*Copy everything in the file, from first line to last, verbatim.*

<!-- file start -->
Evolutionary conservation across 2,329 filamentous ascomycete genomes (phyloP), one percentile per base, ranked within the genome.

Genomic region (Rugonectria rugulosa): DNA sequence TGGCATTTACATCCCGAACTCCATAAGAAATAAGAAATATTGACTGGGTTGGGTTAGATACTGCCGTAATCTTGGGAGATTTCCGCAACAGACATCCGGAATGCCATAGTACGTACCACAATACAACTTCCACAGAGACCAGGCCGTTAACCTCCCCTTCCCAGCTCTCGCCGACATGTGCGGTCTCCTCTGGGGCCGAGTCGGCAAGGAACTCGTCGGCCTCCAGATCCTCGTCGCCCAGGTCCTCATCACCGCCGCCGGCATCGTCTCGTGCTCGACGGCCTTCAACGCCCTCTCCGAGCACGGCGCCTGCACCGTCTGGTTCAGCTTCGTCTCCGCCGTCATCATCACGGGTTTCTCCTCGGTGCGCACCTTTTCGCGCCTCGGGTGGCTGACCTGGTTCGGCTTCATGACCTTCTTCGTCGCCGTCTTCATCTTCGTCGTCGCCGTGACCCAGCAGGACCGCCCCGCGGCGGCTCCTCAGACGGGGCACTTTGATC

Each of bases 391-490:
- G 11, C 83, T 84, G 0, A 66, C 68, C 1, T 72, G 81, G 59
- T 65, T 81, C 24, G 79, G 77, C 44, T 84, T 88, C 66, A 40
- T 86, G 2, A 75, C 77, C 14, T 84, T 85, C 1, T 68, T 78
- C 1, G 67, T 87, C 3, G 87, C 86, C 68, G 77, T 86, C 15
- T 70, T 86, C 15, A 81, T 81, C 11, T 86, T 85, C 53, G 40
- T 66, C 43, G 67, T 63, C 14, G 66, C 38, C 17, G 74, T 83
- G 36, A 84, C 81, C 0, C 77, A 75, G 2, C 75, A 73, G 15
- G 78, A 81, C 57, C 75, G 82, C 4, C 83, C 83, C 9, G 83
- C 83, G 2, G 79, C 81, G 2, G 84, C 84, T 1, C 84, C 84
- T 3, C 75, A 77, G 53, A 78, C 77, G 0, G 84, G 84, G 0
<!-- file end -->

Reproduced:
Evolutionary conservation across 2,329 filamentous ascomycete genomes (phyloP), one percentile per base, ranked within the genome.

Genomic region (Rugonectria rugulosa): DNA sequence TGGCATTTACATCCCGAACTCCATAAGAAATAAGAAATATTGACTGGGTTGGGTTAGATACTGCCGTAATCTTGGGAGATTTCCGCAACAGACATCCGGAATGCCATAGTACGTACCACAATACAACTTCCACAGAGACCAGGCCGTTAACCTCCCCTTCCCAGCTCTCGCCGACATGTGCGGTCTCCTCTGGGGCCGAGTCGGCAAGGAACTCGTCGGCCTCCAGATCCTCGTCGCCCAGGTCCTCATCACCGCCGCCGGCATCGTCTCGTGCTCGACGGCCTTCAACGCCCTCTCCGAGCACGGCGCCTGCACCGTCTGGTTCAGCTTCGTCTCCGCCGTCATCATCACGGGTTTCTCCTCGGTGCGCACCTTTTCGCGCCTCGGGTGGCTGACCTGGTTCGGCTTCATGACCTTCTTCGTCGCCGTCTTCATCTTCGTCGTCGCCGTGACCCAGCAGGACCGCCCCGCGGCGGCTCCTCAGACGGGGCACTTTGATC

Each of bases 391-490:
- G 11, C 83, T 84, G 0, A 66, C 68, C 1, T 72, G 81, G 59
- T 65, T 81, C 24, G 79, G 77, C 44, T 84, T 88, C 66, A 40
- T 86, G 2, A 75, C 77, C 14, T 84, T 85, C 1, T 68, T 78
- C 1, G 67, T 87, C 3, G 87, C 86, C 68, G 77, T 86, C 15
- T 70, T 86, C 15, A 81, T 81, C 11, T 86, T 85, C 53, G 40
- T 66, C 43, G 67, T 63, C 14, G 66, C 38, C 17, G 74, T 83
- G 36, A 84, C 81, C 0, C 77, A 75, G 2, C 75, A 73, G 15
- G 78, A 81, C 57, C 75, G 82, C 4, C 83, C 83, C 9, G 83
- C 83, G 2, G 79, C 81, G 2, G 84, C 84, T 1, C 84, C 84
- T 3, C 75, A 77, G 53, A 78, C 77, G 0, G 84, G 84, G 0